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 Post subject:
PostPosted: Sun Dec 05, 2010 5:09 pm 
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I believe the Bahamas got some Ocean effect snow flurries back in the cold outbreak of 77.


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 Post subject:
PostPosted: Sun Dec 05, 2010 5:13 pm 
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Here is a good write up from the Melbourne NWS talking about the ocean-effect snow flurries experienced along the Florida east coast back in January 2003...

http://www.srh.noaa.gov/mlb/?n=012403

A special weather statement from that day...

Quote:
SPECIAL WEATHER STATEMENT
NATIONAL WEATHER SERVICE MELBOURNE FL
1048 AM EST FRI JAN 24 2003

...FLURRIES OCCURRING ALONG THE COAST OF EAST CENTRAL FLORIDA...

THE COMBINATION OF VERY COLD TEMPERATURES AND STRONG NORTH TO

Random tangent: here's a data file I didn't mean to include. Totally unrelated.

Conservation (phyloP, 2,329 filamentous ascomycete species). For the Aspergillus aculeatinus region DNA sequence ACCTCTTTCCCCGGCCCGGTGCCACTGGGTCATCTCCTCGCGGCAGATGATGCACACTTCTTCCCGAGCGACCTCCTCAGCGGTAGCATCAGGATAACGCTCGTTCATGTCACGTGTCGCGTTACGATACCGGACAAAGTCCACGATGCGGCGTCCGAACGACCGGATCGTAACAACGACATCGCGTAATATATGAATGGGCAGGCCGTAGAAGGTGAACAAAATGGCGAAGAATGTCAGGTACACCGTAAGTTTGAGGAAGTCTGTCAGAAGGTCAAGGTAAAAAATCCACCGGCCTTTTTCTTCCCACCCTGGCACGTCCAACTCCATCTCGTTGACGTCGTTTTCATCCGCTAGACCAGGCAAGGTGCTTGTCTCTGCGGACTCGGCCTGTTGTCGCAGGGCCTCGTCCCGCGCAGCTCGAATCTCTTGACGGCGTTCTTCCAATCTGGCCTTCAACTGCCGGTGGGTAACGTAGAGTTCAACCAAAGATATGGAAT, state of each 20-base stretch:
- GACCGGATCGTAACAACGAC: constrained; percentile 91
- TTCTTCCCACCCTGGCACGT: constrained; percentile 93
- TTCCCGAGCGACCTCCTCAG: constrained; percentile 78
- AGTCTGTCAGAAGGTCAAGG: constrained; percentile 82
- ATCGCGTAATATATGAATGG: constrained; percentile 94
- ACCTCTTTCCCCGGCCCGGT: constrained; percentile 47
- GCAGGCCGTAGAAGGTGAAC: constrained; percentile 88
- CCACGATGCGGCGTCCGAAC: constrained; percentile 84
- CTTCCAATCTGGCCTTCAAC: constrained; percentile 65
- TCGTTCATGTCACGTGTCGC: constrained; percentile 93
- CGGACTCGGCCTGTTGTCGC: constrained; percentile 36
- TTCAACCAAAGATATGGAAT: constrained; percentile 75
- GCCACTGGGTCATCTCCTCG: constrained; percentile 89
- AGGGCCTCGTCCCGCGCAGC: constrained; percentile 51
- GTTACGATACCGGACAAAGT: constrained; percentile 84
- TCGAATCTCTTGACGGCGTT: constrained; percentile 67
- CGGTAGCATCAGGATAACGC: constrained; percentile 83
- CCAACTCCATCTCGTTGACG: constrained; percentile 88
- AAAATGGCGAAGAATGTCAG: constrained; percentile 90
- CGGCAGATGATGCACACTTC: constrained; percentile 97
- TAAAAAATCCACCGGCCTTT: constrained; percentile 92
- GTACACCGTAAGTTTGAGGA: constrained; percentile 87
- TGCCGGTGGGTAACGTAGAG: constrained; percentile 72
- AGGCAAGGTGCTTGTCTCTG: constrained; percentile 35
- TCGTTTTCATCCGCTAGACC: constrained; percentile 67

NORTHEAST WINDS ARE PRODUCING OCEAN EFFECT SNOW FLURRIES OFFSHORE
AND ALONG THE COAST OF EAST CENTRAL FLORIDA...ESPECIALLY NEAR CAPE
CANAVERAL. THESE FLURRIES WILL CONTINUE INTO THE EARLY AFTERNOON
HOURS BEFORE TEMPERATURES MODIFY CAUSING THE LIGHT SNOW AND
FLURRIES TO CHANGE OVER TO VERY LIGHT RAIN OR DRIZZLE. NO
ACCUMULATION OF SNOW IS EXPECTED. THE LAST TIME FLURRIES WERE
RECEIVED ACROSS EAST CENTRAL FLORIDA WAS IN DECEMBER OF 1989.

$$

MJG


What is strange is that ever since this event (which was the first of its kind since 1989), there has been a huge uptick in winter weather activity across central Florida in recent years. There was a rain/snow mix in parts of the area on Thanksgiving 2006, another ocean-effect snow flurry event near Daytona Beach in January 2008, a snow flurry event along the Nature Coast in February 2008, and then of course the widespread sleet/freezing rain/snow flurry event this past January.


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 Post subject:
PostPosted: Sun Dec 05, 2010 6:50 pm 
I mentioned that in another thread about florida seeing snow every year since 2003. The only year it didnt snow was 2005. I guess their is more technology to report. :D


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 Post subject:
PostPosted: Sun Dec 05, 2010 7:03 pm 
Pre-1900
1774: A snowstorm extends across much of the state. The affected residents speak of it as an "extraordinary white rain."[1]